Health Screenings for Women: 5 for LifeSep 24, 2013
With all the health and wellness information out there, how do you know which tests you should do when? Dr. Kirtly Jones from the University of Utah Hospitals talks about the 5 for Life program: the five most important screenings and tests every woman should have.
Dr Kirtly Parker Jones: What are the five threats to a woman's health? You might be surprised at what you learn. Today I'll tell you about the five for life, the five most important screenings and tests every woman needs to get and when you should get them. This is Dr. Kirtly Jones, that's today on The Scope.
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Dr. Kirtly Parker Jones: For a lot of women, their priority is to take care of everyone else; your family, your work, your community, but you neglect taking care of yourself. That's why today I'm going to make it easier by telling you about the five for life. The five most important screenings you need. You should know how you stand on each one of these. Your cholesterol, your pap smear, your mammogram, your colonoscopy and you skin, testing and assessing all these for health is very important and you might be surprised at some of the things you hear.
Your cholesterol, women have always thought that heart disease was a man's disease. But after the age of 70, more women die from heart disease than men. Heart disease is the number one killer of women. And heart disease can be prevented if you control your cholesterol. So you should know what your cholesterol is, it should be tested by the time you're in your 40s and then every five years after that. Preventing high cholesterol or treating high cholesterol can save your heart. So even if you eat right and exercise and do all the things that you know you should do, most of what your cholesterol is doing and why it's doing it comes from your genes. You can do everything right and still have a high cholesterol.
The second screening that's important for you is your pap smear. It turns out that pap smears are very cheap, and although women don't like them, very easy to do and no one ever died from a pap smear. Even though you might think you might. Pap smears are, they are to detect cervical cancer. Cervical cancer isn't very common, only about 1 in 100, to 1 in 200 will get it. But it's treatable in its precancerous state and the screening test, a pap smear, picks up cancer before its cancer. So easy test and it's cheap, every woman should get one. Every woman should get one by the time you're 21, and then every couple years, but after you've had 3 normal pap smears you only need to get them every 3 years. Prevent it before it becomes cancer.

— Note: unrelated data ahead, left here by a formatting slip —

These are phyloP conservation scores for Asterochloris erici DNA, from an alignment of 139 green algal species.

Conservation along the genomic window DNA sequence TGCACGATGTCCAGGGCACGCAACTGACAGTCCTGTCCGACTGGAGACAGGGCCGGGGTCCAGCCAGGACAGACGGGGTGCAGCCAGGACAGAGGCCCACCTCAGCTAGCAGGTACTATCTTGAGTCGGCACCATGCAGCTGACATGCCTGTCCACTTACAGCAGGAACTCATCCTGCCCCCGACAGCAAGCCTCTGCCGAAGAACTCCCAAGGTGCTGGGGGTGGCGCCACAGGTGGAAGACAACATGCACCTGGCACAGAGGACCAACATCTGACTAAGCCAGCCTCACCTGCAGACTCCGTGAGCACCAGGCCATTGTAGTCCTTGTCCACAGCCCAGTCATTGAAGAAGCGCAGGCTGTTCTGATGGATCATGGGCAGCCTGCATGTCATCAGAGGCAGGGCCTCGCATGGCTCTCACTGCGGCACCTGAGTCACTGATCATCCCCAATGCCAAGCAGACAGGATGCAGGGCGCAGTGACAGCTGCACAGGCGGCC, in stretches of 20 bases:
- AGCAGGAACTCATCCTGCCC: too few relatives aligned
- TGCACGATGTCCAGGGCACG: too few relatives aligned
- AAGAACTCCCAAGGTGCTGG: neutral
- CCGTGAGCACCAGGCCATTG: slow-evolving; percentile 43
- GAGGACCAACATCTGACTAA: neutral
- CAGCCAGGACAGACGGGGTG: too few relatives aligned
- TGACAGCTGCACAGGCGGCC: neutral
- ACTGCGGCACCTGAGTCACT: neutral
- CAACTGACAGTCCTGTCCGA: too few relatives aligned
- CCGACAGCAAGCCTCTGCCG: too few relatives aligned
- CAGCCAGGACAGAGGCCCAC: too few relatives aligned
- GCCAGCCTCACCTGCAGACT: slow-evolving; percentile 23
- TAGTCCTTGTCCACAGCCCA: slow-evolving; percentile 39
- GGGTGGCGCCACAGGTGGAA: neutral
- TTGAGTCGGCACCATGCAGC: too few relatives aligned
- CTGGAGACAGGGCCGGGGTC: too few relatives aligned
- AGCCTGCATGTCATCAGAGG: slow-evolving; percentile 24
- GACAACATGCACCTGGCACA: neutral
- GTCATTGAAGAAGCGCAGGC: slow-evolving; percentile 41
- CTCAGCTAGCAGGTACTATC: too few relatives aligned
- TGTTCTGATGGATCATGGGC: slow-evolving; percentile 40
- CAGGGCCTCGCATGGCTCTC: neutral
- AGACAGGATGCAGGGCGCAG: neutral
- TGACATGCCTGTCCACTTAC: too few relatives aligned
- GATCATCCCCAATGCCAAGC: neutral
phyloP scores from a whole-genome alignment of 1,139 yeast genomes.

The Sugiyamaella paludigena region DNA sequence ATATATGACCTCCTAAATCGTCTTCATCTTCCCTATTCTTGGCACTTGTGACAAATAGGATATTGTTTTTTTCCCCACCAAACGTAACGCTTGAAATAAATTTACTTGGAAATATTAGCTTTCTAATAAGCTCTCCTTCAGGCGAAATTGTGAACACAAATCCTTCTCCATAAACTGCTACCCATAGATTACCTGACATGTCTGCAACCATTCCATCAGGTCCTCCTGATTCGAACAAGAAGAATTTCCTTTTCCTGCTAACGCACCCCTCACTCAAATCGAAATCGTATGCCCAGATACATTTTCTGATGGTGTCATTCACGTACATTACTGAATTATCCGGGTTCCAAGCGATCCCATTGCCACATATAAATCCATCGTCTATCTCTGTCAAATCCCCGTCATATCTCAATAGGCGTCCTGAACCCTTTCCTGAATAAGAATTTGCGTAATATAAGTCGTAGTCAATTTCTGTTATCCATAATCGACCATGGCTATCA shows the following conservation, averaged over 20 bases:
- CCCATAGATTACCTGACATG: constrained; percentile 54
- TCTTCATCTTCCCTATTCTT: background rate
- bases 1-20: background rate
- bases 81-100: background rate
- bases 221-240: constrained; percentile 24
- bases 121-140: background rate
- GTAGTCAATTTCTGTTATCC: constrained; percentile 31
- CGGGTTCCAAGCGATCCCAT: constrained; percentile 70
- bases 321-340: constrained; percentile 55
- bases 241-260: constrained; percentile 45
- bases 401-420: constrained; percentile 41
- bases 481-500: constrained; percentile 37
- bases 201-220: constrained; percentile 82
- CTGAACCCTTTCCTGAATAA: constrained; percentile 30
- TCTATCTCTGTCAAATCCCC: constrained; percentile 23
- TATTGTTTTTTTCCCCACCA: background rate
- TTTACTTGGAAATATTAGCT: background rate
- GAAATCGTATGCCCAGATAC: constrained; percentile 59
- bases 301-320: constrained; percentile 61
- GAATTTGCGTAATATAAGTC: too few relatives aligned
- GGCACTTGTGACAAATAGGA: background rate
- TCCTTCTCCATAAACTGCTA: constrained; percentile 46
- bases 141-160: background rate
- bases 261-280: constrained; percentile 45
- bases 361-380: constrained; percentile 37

Number three is your mammogram. Women think that breast cancer is automatically a death sentence and that's not true. Breast cancer, if detected before it's advanced, is very curable and women who have their breast cancers detected by mammography only, no lumps yet, will have a 97% chance of surviving. So if you're going to detect it early you have to get your mammogram. There are controversies about when and how often but suffice it to say that at 50 you should have had a mammogram and then every year to two after that. High risk women, women who have a mom or a sister who've had breast cancer or who've had breast cancer before, should have their mammograms earlier and more often.
Number four, your colonoscopy, the Katie Couric test. Did you know that 1 out of 16 women are going to get colon cancer. Now that's actually more common than most people think it would be and colon cancer, like cervical cancer, has a precancerous stage that can be treated before it becomes cancer. So by 50, you should have the colonoscopy. Now it's another test that you don't want to do and it's a private test and it's yucky. However, it's not that bad, they give you some really fun juice to make you not be worried about it and it's much easier than your friends and family have told you.
Number five, your skin. Well you look at your arms and you look at your face, but there are places on your skin that you can't see. And particularly in Utah, where people have been exposed to bright sunlight in the summer, we have more skin cancers as we age. So there are some skin cancers which are very deadly, those dark melanoma skin cancers which should be picked up early. So skin cancer is not a death sentence, in fact, skin cancers are the most common cancers in men and in women, and picked up early they can be removed with minimal surgery, but you have to pick them up, so somebody has to look at your skin and has to look at your skin all over. And that doesn't mean your honey. So your dermatologist should look at your skin.
The most important thing a woman can do about the five for life is, do them. Get a friend, do it together, grab your daughter, grab your mother, spend a day, do them and then go out to lunch, or go out to lunch, oh no, the colonoscopy, you have to get the lunch after the colonoscopy, not before. So get a friend and just make a day of it. Get all five done and then you're done, for at least maybe three years. Once every three years you should take care of yourself, and to do that, you can do the five for life in one half day through University of Utah Health Care, or talk to your doctor about what's appropriate screening for you when you go in for anyone of a number of issues. Say when should I be screened for these five things? The five for life. Your cholesterol, your pap smear, your mammogram, your colonoscopy and your skin screen. The five for life can save your life.
Coming up next week, how headaches that women get are different from what men get and what you need to know. I'm Dr. Kirtly Jones, thank you for listening to The Scope.
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